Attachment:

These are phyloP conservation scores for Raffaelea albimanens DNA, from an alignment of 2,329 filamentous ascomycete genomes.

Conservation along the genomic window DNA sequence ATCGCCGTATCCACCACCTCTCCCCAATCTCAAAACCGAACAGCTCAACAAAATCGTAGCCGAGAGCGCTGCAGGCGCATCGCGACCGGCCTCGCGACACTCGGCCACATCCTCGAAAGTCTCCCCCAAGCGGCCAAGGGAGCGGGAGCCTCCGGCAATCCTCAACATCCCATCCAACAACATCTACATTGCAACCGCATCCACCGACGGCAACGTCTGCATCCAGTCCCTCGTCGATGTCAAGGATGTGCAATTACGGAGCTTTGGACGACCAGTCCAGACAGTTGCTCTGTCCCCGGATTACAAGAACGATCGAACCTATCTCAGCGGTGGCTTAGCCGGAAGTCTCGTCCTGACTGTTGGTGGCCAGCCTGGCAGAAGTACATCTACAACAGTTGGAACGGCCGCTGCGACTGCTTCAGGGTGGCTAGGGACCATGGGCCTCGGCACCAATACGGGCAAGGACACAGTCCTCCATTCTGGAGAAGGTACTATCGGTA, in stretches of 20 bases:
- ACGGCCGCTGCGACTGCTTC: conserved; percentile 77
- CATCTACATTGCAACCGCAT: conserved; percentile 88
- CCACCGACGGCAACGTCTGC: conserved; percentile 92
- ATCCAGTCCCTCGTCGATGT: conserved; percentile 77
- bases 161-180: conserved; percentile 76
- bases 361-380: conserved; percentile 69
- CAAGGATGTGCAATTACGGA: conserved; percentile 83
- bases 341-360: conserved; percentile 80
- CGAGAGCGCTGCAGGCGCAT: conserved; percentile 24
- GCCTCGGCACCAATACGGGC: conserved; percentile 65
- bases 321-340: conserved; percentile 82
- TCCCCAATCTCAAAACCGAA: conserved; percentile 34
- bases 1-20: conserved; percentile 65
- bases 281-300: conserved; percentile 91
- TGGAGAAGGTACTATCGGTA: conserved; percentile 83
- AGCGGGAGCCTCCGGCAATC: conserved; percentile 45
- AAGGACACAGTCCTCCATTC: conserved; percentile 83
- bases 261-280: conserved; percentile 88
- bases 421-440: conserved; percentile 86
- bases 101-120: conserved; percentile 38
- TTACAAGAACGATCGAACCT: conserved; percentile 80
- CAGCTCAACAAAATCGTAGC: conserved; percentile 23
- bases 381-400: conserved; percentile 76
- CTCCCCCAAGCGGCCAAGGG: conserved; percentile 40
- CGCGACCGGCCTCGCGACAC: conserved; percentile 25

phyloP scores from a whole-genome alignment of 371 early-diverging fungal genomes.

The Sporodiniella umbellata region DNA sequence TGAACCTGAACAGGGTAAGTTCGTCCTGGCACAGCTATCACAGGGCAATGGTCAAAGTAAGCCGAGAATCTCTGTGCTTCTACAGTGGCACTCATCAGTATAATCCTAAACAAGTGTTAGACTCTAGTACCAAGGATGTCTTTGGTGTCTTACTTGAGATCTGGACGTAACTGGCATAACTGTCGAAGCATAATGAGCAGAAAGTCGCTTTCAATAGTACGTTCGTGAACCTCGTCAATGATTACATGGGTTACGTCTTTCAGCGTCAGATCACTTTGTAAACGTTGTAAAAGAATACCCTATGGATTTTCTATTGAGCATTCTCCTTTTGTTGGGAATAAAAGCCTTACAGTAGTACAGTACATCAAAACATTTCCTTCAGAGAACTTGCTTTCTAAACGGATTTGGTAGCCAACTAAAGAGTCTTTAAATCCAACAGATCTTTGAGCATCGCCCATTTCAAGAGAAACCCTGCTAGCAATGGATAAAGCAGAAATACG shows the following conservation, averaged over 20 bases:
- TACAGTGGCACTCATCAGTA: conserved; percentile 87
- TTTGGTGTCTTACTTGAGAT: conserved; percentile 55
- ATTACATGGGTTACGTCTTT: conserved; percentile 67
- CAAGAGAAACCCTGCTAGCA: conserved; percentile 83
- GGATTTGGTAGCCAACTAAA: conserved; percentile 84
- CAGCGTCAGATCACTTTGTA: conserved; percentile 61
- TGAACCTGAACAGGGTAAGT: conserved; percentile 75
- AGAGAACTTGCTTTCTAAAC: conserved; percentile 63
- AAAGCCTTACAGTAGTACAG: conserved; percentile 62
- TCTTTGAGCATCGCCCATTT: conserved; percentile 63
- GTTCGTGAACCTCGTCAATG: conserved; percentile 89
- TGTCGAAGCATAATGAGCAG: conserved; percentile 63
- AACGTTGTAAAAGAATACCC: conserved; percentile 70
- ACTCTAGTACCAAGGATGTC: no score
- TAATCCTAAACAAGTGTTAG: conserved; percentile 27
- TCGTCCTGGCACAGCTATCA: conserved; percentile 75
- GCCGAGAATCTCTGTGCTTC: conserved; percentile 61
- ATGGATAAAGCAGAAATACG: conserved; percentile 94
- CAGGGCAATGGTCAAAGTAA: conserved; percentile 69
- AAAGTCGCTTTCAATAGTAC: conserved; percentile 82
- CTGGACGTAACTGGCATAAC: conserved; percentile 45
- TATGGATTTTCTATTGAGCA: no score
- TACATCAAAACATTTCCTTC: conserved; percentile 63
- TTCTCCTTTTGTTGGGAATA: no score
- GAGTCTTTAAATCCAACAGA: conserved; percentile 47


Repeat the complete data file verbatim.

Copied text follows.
These are phyloP conservation scores for Raffaelea albimanens DNA, from an alignment of 2,329 filamentous ascomycete genomes.

Conservation along the genomic window DNA sequence ATCGCCGTATCCACCACCTCTCCCCAATCTCAAAACCGAACAGCTCAACAAAATCGTAGCCGAGAGCGCTGCAGGCGCATCGCGACCGGCCTCGCGACACTCGGCCACATCCTCGAAAGTCTCCCCCAAGCGGCCAAGGGAGCGGGAGCCTCCGGCAATCCTCAACATCCCATCCAACAACATCTACATTGCAACCGCATCCACCGACGGCAACGTCTGCATCCAGTCCCTCGTCGATGTCAAGGATGTGCAATTACGGAGCTTTGGACGACCAGTCCAGACAGTTGCTCTGTCCCCGGATTACAAGAACGATCGAACCTATCTCAGCGGTGGCTTAGCCGGAAGTCTCGTCCTGACTGTTGGTGGCCAGCCTGGCAGAAGTACATCTACAACAGTTGGAACGGCCGCTGCGACTGCTTCAGGGTGGCTAGGGACCATGGGCCTCGGCACCAATACGGGCAAGGACACAGTCCTCCATTCTGGAGAAGGTACTATCGGTA, in stretches of 20 bases:
- ACGGCCGCTGCGACTGCTTC: conserved; percentile 77
- CATCTACATTGCAACCGCAT: conserved; percentile 88
- CCACCGACGGCAACGTCTGC: conserved; percentile 92
- ATCCAGTCCCTCGTCGATGT: conserved; percentile 77
- bases 161-180: conserved; percentile 76
- bases 361-380: conserved; percentile 69
- CAAGGATGTGCAATTACGGA: conserved; percentile 83
- bases 341-360: conserved; percentile 80
- CGAGAGCGCTGCAGGCGCAT: conserved; percentile 24
- GCCTCGGCACCAATACGGGC: conserved; percentile 65
- bases 321-340: conserved; percentile 82
- TCCCCAATCTCAAAACCGAA: conserved; percentile 34
- bases 1-20: conserved; percentile 65
- bases 281-300: conserved; percentile 91
- TGGAGAAGGTACTATCGGTA: conserved; percentile 83
- AGCGGGAGCCTCCGGCAATC: conserved; percentile 45
- AAGGACACAGTCCTCCATTC: conserved; percentile 83
- bases 261-280: conserved; percentile 88
- bases 421-440: conserved; percentile 86
- bases 101-120: conserved; percentile 38
- TTACAAGAACGATCGAACCT: conserved; percentile 80
- CAGCTCAACAAAATCGTAGC: conserved; percentile 23
- bases 381-400: conserved; percentile 76
- CTCCCCCAAGCGGCCAAGGG: conserved; percentile 40
- CGCGACCGGCCTCGCGACAC: conserved; percentile 25

phyloP scores from a whole-genome alignment of 371 early-diverging fungal genomes.

The Sporodiniella umbellata region DNA sequence TGAACCTGAACAGGGTAAGTTCGTCCTGGCACAGCTATCACAGGGCAATGGTCAAAGTAAGCCGAGAATCTCTGTGCTTCTACAGTGGCACTCATCAGTATAATCCTAAACAAGTGTTAGACTCTAGTACCAAGGATGTCTTTGGTGTCTTACTTGAGATCTGGACGTAACTGGCATAACTGTCGAAGCATAATGAGCAGAAAGTCGCTTTCAATAGTACGTTCGTGAACCTCGTCAATGATTACATGGGTTACGTCTTTCAGCGTCAGATCACTTTGTAAACGTTGTAAAAGAATACCCTATGGATTTTCTATTGAGCATTCTCCTTTTGTTGGGAATAAAAGCCTTACAGTAGTACAGTACATCAAAACATTTCCTTCAGAGAACTTGCTTTCTAAACGGATTTGGTAGCCAACTAAAGAGTCTTTAAATCCAACAGATCTTTGAGCATCGCCCATTTCAAGAGAAACCCTGCTAGCAATGGATAAAGCAGAAATACG shows the following conservation, averaged over 20 bases:
- TACAGTGGCACTCATCAGTA: conserved; percentile 87
- TTTGGTGTCTTACTTGAGAT: conserved; percentile 55
- ATTACATGGGTTACGTCTTT: conserved; percentile 67
- CAAGAGAAACCCTGCTAGCA: conserved; percentile 83
- GGATTTGGTAGCCAACTAAA: conserved; percentile 84
- CAGCGTCAGATCACTTTGTA: conserved; percentile 61
- TGAACCTGAACAGGGTAAGT: conserved; percentile 75
- AGAGAACTTGCTTTCTAAAC: conserved; percentile 63
- AAAGCCTTACAGTAGTACAG: conserved; percentile 62
- TCTTTGAGCATCGCCCATTT: conserved; percentile 63
- GTTCGTGAACCTCGTCAATG: conserved; percentile 89
- TGTCGAAGCATAATGAGCAG: conserved; percentile 63
- AACGTTGTAAAAGAATACCC: conserved; percentile 70
- ACTCTAGTACCAAGGATGTC: no score
- TAATCCTAAACAAGTGTTAG: conserved; percentile 27
- TCGTCCTGGCACAGCTATCA: conserved; percentile 75
- GCCGAGAATCTCTGTGCTTC: conserved; percentile 61
- ATGGATAAAGCAGAAATACG: conserved; percentile 94
- CAGGGCAATGGTCAAAGTAA: conserved; percentile 69
- AAAGTCGCTTTCAATAGTAC: conserved; percentile 82
- CTGGACGTAACTGGCATAAC: conserved; percentile 45
- TATGGATTTTCTATTGAGCA: no score
- TACATCAAAACATTTCCTTC: conserved; percentile 63
- TTCTCCTTTTGTTGGGAATA: no score
- GAGTCTTTAAATCCAACAGA: conserved; percentile 47